Another area in which AI is playing an important role are hedge funds. They are using AI on a large scale in their trading strategies for taking arbitrage opportunities on the markets. For years now, Two Sigma, Renaissance and other giants have been developing quantitative models that use billions of gigabits of data in order to identify and predict arbitrage transactions, changes in market sentiment, turbulence in asset classes, etc. Such models mostly concern statistical results. They attempt to assess the probability of a deal succeeding by using a broad range of signals that are in turn applied to various markets and periods. Over the years, quantitative hedge fund houses have also begun to integrate alternative data sources – i.e. sources that are not connected to market prices in any way – into their models. These alternative data sources range from assessments of the impact of tweets by persons involved and the use of key words by CEOs during discussions with analysts in order to predict the performance of their company, to analysis of satellite images of large raw material quarries, ports and warehouses in order to help assess movements of goods.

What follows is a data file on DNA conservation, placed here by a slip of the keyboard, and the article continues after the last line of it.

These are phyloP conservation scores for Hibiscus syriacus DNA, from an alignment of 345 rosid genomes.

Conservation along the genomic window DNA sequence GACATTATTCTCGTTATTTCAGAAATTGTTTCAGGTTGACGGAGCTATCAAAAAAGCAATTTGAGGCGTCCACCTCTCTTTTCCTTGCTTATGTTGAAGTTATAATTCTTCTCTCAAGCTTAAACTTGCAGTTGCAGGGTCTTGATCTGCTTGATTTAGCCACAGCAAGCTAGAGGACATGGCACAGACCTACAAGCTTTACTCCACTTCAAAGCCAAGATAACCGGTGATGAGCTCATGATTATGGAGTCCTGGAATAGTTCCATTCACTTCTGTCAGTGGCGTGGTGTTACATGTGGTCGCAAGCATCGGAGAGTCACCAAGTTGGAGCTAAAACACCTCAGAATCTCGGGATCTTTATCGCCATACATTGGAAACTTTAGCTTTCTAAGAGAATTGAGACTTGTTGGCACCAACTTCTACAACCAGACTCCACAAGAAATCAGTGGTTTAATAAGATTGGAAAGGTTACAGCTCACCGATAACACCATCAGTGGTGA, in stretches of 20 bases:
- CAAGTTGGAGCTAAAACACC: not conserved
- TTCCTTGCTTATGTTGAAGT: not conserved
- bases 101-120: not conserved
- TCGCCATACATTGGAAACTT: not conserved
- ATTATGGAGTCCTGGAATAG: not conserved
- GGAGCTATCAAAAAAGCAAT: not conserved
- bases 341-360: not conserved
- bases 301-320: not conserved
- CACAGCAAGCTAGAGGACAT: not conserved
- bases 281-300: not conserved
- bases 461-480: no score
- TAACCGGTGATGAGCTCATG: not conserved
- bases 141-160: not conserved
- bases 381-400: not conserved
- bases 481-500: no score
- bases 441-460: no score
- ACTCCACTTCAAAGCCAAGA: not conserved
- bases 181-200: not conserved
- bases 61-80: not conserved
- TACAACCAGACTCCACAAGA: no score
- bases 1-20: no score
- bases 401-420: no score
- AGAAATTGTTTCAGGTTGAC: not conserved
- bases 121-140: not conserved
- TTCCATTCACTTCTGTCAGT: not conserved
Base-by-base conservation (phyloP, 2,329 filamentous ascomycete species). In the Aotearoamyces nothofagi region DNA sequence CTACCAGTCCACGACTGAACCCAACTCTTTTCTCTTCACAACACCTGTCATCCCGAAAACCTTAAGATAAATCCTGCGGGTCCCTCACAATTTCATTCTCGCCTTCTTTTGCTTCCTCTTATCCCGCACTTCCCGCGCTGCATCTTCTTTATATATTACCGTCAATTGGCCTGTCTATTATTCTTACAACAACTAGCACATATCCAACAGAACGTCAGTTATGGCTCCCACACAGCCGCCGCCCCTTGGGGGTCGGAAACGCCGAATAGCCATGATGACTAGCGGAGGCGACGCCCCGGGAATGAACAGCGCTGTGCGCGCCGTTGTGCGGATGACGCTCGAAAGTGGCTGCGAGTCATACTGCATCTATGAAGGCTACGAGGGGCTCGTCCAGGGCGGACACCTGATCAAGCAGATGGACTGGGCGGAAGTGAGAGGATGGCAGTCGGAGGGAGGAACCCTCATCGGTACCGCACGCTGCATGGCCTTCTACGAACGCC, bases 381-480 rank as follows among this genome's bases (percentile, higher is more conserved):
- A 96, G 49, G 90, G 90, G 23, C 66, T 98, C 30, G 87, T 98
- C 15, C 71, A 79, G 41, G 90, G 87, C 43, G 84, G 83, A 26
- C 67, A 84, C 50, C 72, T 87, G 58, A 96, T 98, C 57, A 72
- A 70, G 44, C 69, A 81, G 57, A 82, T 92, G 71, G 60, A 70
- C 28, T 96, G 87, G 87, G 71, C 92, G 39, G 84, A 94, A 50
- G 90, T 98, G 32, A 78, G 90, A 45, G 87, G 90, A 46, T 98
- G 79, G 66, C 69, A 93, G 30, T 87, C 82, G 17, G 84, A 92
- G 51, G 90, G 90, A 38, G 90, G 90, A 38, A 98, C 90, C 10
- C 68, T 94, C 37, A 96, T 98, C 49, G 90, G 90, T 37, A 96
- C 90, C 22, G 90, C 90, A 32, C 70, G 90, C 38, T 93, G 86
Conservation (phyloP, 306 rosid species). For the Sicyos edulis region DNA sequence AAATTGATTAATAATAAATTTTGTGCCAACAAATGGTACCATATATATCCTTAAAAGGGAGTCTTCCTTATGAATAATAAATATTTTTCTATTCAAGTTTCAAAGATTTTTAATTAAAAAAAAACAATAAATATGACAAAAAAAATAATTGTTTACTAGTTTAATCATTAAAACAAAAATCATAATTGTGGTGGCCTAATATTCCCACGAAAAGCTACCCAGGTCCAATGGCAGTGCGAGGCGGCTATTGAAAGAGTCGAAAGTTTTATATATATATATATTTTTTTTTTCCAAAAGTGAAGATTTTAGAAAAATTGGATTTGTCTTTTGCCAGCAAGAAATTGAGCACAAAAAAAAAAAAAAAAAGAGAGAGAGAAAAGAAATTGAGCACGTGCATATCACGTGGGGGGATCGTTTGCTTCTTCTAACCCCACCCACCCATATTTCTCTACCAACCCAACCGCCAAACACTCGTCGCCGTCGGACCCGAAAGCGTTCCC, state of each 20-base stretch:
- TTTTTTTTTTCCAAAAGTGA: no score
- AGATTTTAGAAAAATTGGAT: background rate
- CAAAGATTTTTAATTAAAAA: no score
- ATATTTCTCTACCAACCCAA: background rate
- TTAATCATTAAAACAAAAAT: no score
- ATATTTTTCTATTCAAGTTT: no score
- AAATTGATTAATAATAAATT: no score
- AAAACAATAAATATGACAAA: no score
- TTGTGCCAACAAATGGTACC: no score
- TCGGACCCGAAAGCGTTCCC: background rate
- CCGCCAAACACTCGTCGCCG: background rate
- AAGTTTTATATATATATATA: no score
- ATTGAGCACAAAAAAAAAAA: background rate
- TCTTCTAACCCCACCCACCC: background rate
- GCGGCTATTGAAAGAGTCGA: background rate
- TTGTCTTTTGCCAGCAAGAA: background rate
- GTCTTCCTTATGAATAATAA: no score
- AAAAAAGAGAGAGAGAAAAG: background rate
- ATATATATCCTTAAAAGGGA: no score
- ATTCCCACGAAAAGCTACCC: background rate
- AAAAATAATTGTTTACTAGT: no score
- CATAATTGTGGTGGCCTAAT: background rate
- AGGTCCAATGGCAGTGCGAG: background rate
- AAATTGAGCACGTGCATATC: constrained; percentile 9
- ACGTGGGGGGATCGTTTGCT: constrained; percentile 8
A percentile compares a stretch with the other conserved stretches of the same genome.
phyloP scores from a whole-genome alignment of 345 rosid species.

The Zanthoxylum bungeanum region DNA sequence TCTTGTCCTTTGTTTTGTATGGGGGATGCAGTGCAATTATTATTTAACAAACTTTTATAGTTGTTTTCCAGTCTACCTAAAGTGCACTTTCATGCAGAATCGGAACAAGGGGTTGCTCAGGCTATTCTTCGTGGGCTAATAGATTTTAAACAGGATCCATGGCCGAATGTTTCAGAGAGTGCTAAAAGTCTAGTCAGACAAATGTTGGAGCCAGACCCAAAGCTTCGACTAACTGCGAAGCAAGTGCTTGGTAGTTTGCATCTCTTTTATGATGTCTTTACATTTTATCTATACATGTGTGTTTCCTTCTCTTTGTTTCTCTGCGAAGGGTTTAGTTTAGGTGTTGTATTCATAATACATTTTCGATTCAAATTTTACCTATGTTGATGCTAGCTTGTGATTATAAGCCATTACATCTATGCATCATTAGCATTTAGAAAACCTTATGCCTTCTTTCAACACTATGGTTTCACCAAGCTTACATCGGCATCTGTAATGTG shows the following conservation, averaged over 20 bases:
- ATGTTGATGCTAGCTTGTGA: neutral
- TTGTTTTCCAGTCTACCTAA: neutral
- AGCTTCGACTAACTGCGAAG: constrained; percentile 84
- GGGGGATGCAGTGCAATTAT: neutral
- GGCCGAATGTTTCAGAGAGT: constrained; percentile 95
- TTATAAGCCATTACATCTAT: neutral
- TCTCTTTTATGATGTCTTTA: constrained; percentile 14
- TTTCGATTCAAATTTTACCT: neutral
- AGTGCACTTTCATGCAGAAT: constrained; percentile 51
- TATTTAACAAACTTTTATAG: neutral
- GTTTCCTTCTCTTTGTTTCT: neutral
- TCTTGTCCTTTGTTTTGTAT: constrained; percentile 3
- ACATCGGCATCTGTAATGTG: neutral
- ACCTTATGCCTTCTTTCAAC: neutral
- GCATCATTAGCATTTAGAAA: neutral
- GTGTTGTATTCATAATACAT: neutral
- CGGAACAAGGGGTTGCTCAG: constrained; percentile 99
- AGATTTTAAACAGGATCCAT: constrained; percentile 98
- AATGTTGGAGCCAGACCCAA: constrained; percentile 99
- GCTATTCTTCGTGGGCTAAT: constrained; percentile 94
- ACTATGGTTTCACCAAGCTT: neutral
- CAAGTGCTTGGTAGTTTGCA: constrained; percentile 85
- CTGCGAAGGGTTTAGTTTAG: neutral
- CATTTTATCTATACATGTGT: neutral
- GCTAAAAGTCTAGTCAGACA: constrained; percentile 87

… and in private markets
One new trend is that databases and AI are penetrating private markets. Even the most successful venture capital funds are now opting to use new technology so that they can better predict which companies from the fund are sure to be outliers. It is no longer enough to rely on internal networks as your primary sources for the deal flow. More recent analysis systems are now using “early detectors” with machine learning in order to gather information about companies by “crawling” their online profiles. That makes it possible to gather data from alternative sources – such as the company’s website, social media platforms, product libraries and news sources – that can supply “signals” of growth based on transaction data.